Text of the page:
“A small group of people determined to oppose legislation, if provided with money, as were the brewers and distillers, may prevent action being taken, even though the masses of the people demand it.”
In a modern political landscape that empowers lobbyists and special interest groups–particularly those with enough money to spare–you wouldn’t be unreasonable to believe that these words were spoken in the last few years. In fact, they were spoken one hundred years ago.
Carrie Chapman Catt, who composed these words, embodied socially progressive ideas in more ways than one. Born in 1859 in rural Wisconsin, Catt dedicated four decades of her life organizing campaigns and advocating political leaders across the country for the passage of laws to enable women’s suffrage. During a time when even the more influential women rarely occupied positions of high social and political power, Catt served two terms as the president of the National American Woman Suffrage Association between 1900 and 1920 and founded the League of Women Voters in 1920.
Like her close friend and NAWSA presidential predecessor Susan B. Anthony, Catt worked tirelessly for several decades to champion the women’s suffrage movement in the pursuit of a national right to vote. Between the 1890s and 1910s, Catt helped develop and implement campaigns across the country to pressure state and federal leaders to support suffrage legislation. At the grassroots level, she also helped to mobilize thousands of volunteers and supporters for the NAWSA and made hundreds of speeches to promote her goals and visions.
After the passage of the 19th Amendment in 1920 fulfilled the most fundamental goal of the suffrage movement, Catt helped to create the League of Women Voters. Not fully content with a federal amendment giving women across the country the right to vote, Catt expanded her vision for greater gender equality by encouraging women to become more active political leaders. In a pamphlet published by the LWV entitled “Whose Government Is This?,” Catt advocated for women to enroll in classes in citizenship and ethics so that they could learn about how their governments work and operate. In order to attain a greater impact on politics, Catt concluded the pamphlet by writing, “women must be on the inside of parties, and before that can be brought about they must understand better than they do the strength of weakness of each political process.”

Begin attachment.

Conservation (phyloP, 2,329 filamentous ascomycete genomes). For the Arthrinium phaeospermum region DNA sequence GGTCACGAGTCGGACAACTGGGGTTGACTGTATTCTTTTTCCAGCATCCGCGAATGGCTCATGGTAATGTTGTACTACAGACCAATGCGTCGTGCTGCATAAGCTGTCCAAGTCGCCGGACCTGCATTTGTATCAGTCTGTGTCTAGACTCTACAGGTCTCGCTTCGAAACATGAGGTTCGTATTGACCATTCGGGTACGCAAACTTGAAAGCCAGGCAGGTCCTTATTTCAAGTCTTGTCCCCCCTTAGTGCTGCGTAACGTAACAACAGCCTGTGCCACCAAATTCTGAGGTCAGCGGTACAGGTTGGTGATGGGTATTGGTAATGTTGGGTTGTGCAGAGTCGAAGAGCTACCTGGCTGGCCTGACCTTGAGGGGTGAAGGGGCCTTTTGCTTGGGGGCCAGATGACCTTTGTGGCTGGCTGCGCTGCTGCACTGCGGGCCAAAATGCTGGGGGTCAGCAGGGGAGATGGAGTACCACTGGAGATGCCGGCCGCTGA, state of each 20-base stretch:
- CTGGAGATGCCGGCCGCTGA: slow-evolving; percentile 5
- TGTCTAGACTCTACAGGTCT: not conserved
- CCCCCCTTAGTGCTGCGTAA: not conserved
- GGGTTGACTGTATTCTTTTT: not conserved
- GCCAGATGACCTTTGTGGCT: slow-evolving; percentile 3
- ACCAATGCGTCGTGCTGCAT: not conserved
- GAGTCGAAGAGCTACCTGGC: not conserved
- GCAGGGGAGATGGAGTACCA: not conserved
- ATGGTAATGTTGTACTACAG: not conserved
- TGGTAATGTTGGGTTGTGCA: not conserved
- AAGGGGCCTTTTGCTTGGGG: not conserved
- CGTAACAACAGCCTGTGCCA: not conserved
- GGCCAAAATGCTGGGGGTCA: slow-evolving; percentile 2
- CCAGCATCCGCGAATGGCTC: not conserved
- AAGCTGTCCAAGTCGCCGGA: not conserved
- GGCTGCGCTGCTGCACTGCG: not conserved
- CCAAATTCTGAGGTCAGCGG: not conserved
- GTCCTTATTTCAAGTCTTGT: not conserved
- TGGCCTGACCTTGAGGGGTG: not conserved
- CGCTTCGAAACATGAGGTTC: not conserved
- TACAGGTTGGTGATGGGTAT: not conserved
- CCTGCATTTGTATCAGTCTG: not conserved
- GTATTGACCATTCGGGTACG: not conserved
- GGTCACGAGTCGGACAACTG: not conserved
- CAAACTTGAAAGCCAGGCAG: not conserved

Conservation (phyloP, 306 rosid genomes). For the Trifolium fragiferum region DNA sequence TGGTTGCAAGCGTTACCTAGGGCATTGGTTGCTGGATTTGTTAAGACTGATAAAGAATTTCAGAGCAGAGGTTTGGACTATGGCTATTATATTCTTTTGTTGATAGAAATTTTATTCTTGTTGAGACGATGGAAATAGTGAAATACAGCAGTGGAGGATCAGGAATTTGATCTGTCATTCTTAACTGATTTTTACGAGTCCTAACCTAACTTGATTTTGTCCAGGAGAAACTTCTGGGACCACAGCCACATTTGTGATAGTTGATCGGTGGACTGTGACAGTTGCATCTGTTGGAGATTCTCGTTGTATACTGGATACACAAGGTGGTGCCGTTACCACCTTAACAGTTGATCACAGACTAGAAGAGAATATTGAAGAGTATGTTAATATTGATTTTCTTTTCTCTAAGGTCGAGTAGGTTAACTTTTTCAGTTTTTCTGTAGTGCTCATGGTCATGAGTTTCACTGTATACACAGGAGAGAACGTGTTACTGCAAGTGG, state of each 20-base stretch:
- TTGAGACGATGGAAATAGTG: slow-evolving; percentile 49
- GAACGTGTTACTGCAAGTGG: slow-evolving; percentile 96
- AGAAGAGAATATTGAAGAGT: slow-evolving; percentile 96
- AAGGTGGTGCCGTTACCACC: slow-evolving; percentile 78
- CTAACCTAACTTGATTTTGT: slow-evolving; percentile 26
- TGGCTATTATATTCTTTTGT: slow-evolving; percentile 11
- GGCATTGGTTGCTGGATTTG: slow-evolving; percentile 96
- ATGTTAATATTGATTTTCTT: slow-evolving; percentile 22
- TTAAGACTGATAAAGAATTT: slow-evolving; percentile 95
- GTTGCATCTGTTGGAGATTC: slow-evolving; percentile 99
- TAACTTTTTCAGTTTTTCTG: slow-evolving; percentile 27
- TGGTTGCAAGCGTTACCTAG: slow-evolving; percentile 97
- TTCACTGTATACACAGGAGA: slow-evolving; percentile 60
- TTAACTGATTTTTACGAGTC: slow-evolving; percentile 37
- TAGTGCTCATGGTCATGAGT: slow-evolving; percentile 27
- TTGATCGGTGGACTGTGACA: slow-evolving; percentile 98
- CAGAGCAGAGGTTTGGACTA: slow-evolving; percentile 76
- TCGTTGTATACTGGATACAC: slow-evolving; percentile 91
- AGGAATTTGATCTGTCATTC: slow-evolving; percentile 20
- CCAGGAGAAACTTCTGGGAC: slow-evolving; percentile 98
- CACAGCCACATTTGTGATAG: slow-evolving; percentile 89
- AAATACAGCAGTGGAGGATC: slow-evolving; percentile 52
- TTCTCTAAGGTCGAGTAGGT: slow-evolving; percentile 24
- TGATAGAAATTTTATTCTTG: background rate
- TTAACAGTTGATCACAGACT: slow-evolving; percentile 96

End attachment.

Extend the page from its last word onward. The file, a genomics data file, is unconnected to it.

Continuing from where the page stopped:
When the League of Women Voters published these words, only one woman had been elected to Congress. By the end of the 1920s, 23 women would hold positions in the federal legislature. This pamphlet not only attests to Catt’s vast contributions to the women’s suffrage movement and its eventual realization in 1920, but also illustrates how the fight for equal rights and representation continued to grow beyond the passage of the 19th amendment.
**To learn more about women’s suffrage, check out the “Get Out The Vote: Suffrage & Disenfranchisement in America” exhibit from the Special Collections and University Archives.
David Biel, Candidate for Master of Library & Information Science, University of Maryland.